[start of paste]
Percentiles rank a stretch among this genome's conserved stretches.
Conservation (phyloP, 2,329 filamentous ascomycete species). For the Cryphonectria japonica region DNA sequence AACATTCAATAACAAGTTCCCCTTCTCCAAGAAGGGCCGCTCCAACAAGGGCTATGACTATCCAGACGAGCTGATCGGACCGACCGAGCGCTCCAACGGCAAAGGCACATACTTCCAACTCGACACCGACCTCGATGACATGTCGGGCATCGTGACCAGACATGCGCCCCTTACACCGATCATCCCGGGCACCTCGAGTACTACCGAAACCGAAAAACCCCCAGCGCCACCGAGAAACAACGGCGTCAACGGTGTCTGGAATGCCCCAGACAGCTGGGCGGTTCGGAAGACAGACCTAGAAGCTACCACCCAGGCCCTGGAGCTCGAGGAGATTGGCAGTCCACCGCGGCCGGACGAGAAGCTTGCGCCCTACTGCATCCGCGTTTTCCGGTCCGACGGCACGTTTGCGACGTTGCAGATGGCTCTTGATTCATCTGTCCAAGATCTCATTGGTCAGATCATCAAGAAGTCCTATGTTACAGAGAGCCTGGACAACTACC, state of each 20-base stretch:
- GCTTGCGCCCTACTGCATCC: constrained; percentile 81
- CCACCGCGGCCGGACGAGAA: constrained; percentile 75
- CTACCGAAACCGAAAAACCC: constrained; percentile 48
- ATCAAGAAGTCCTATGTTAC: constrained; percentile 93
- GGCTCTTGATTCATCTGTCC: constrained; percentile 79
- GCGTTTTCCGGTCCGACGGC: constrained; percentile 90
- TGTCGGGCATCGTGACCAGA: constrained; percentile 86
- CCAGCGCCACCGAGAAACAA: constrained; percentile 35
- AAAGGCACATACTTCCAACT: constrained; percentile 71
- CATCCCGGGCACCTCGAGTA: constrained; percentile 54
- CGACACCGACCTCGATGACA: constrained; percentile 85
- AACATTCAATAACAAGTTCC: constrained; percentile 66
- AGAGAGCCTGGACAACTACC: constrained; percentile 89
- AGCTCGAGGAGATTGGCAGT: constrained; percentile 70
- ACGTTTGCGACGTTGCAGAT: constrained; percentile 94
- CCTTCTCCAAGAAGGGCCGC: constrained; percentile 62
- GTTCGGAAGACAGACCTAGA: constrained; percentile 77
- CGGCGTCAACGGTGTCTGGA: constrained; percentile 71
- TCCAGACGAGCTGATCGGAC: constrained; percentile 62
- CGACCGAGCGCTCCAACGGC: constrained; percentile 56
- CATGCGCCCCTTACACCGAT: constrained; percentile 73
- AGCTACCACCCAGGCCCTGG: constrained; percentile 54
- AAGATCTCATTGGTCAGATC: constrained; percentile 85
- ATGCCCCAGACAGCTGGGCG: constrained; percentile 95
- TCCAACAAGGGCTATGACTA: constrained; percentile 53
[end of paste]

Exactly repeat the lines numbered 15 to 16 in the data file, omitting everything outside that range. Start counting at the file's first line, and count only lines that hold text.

- AGAGAGCCTGGACAACTACC: constrained; percentile 89
- AGCTCGAGGAGATTGGCAGT: constrained; percentile 70